Working with the Community
Like the Texas HOPE Literacy Project mentioned in our webtext, writing centers have also placed themselves outside the university and directly into the community to meet the needs of writers not affiliated with or able to get to the university. Many Celebrations of Writing have extended those celebrations from the confines of campus to the towns and cities in which they are situated (The Denver Day on Writing; The Commerce Week on Writing in our own hometown), and Community Writing Centers are popping up all over the country. Elizabeth K. Rodacker and Kay Siebler started a center for the teaching of English Language in a community garden in Lincoln, Nebraska. They say of the writers their center serves: "This population desperately needs improved reading and writing skills so that they can make improvements in their lives and communities. How can these gardeners/students obtain these necessary language skills when many refugees/immigrants have inflexible work schedules and take non-credit evening ESL classes? Because these students didn't have a writing center at their disposal, they needed the writing center to come to them."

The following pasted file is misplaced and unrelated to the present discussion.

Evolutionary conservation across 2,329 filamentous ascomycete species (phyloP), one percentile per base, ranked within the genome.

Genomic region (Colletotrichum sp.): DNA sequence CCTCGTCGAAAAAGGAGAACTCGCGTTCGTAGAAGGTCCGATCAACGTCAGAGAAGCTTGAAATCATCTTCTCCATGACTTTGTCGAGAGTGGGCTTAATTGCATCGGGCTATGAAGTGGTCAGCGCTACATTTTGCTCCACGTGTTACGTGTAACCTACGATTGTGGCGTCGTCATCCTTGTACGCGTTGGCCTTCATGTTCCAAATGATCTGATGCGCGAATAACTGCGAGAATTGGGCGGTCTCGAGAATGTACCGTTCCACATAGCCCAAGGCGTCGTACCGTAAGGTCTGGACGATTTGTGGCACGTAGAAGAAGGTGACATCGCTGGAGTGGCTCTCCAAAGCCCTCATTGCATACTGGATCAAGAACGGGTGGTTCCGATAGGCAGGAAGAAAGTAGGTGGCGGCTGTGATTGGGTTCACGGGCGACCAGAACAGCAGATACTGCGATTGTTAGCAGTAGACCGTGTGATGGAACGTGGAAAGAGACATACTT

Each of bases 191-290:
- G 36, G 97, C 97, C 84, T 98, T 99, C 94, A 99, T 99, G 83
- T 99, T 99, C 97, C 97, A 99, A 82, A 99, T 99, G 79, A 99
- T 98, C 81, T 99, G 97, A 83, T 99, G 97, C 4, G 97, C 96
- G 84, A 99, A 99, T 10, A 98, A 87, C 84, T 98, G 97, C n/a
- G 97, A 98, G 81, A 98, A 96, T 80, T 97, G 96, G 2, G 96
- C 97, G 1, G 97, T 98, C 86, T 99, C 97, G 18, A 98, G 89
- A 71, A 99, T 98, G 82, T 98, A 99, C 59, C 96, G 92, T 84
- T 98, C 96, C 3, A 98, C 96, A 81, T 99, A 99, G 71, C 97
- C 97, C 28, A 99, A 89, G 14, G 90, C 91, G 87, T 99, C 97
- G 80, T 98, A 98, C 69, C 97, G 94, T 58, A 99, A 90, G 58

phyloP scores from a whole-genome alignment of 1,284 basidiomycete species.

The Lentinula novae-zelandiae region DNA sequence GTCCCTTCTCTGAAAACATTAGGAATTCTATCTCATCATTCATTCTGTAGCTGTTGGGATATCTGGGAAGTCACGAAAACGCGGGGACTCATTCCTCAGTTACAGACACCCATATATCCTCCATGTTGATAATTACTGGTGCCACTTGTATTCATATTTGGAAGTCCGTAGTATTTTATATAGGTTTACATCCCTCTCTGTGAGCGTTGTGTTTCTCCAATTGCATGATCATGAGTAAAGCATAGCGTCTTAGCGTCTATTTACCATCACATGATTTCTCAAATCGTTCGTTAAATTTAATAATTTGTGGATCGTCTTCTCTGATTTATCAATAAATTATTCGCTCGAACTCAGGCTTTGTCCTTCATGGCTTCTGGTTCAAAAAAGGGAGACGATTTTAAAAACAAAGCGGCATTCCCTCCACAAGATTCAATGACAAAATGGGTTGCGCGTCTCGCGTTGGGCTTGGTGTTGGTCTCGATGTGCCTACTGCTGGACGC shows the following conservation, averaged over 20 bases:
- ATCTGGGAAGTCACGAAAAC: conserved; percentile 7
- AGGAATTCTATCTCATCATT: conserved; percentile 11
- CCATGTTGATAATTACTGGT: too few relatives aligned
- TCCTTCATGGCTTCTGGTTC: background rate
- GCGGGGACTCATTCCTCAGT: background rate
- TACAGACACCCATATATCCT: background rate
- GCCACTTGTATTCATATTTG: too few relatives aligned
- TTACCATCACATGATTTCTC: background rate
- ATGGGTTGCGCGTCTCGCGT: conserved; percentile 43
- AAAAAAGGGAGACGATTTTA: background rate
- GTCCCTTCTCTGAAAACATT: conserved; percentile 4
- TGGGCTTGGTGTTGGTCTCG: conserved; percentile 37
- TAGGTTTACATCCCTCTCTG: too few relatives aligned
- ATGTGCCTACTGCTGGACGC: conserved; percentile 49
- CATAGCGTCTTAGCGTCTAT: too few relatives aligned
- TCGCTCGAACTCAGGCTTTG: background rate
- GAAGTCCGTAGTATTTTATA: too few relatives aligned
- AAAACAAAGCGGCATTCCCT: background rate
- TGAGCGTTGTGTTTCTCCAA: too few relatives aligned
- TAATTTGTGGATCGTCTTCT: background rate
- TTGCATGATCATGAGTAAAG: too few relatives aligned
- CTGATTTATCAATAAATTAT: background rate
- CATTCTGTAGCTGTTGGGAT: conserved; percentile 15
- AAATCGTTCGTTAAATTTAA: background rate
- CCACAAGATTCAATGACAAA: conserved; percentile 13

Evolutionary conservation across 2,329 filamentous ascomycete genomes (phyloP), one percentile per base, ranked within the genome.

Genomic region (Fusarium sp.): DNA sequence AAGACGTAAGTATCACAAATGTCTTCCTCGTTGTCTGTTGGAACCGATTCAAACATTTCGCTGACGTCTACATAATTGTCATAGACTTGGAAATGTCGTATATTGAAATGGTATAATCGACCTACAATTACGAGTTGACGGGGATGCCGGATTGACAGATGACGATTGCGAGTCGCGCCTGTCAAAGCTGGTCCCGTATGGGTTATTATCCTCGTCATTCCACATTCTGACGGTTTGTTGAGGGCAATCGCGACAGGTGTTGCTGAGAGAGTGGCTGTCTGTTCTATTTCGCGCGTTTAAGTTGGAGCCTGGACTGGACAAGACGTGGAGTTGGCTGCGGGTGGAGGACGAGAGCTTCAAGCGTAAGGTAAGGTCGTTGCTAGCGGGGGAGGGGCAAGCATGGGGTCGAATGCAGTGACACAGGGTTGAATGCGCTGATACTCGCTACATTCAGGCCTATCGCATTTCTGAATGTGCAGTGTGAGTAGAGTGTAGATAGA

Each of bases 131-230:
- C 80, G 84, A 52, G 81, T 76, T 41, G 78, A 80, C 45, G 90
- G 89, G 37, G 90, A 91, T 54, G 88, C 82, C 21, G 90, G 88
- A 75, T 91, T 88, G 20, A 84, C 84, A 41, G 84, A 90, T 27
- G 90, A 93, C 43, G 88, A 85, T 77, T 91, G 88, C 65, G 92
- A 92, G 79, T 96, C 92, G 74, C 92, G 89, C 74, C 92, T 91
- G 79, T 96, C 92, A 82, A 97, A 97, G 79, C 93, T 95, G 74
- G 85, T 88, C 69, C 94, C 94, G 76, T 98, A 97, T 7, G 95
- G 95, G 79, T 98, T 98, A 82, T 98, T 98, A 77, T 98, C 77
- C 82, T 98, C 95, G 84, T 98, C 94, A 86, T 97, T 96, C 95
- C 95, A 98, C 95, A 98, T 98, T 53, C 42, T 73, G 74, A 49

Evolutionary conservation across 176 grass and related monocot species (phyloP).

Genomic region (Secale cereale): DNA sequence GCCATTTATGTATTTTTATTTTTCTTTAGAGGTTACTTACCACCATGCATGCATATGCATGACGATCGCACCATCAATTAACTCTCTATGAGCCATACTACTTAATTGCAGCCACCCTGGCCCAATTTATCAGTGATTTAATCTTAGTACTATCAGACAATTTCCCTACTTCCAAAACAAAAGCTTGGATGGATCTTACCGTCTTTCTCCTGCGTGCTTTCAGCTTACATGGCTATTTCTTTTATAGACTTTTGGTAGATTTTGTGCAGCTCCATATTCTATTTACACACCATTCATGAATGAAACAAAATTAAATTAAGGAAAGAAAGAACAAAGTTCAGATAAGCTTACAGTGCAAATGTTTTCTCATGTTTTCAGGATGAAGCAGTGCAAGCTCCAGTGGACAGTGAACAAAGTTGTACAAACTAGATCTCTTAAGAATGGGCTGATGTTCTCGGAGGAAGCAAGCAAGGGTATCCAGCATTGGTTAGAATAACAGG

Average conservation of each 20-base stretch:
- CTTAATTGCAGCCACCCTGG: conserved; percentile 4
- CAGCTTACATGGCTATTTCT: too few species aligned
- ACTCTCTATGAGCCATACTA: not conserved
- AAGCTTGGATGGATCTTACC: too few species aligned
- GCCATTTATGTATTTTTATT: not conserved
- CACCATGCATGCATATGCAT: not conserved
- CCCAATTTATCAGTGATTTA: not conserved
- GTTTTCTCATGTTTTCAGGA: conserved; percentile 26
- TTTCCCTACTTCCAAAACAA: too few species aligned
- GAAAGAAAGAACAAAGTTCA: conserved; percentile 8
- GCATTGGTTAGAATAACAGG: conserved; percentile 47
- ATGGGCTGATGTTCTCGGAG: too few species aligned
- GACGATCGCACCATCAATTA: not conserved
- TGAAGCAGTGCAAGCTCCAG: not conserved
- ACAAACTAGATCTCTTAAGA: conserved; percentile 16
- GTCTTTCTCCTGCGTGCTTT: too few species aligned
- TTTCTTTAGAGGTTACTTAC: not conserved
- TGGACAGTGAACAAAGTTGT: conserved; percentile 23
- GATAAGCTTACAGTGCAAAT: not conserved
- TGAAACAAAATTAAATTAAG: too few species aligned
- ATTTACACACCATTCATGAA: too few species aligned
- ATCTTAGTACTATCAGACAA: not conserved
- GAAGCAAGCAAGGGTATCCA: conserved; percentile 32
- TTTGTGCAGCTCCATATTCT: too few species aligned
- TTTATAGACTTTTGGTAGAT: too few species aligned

As Joyce Kinkead and Jeanette Harris remind us, "the future of writing centers will, of course, be affected significantly by changes in the students they serve. Commuting, non-traditional, and technologically sophisticated students will increasingly demand distance-learning opportunities and online access to instruction, while larger numbers of international students will require ESL instruction. Thus, the writing centers of the twenty-first century will undoubtedly be more reliant on technology and need more second-language acquisition specialists." Most writing centers have responded to their call in the last five to ten years and have created online services that we see as being part of this activist spirit. Entire collections of scholarship have been devoted to the creation of Online Writing Centers (Inman and Gardner's The OWL Construction and Maintenance Guide) and the theorizing of such services (Inman's Taking Flight with OWLs: Examining Electronic Writing Center Work; Hobson's Wiring the Writing Center). Scholars are extending these conversations of opportunities for "wired writing" both for the use of technology to assist students with traditional texts and to work with students on digital or multimodal texts. On the issue of multimodal texts, Richard Selfe writes that writing centers (or as Dickie says, "Multi-Literacy Centers—MLCs") have a potentially important role to play in shaping the way the English studies disciplines attend to new literacies, new literacy environments, and the people who stream through our institutions. I believe that what MLCs have to say to English studies will be well received in disciplines across the humanities and the university. (116)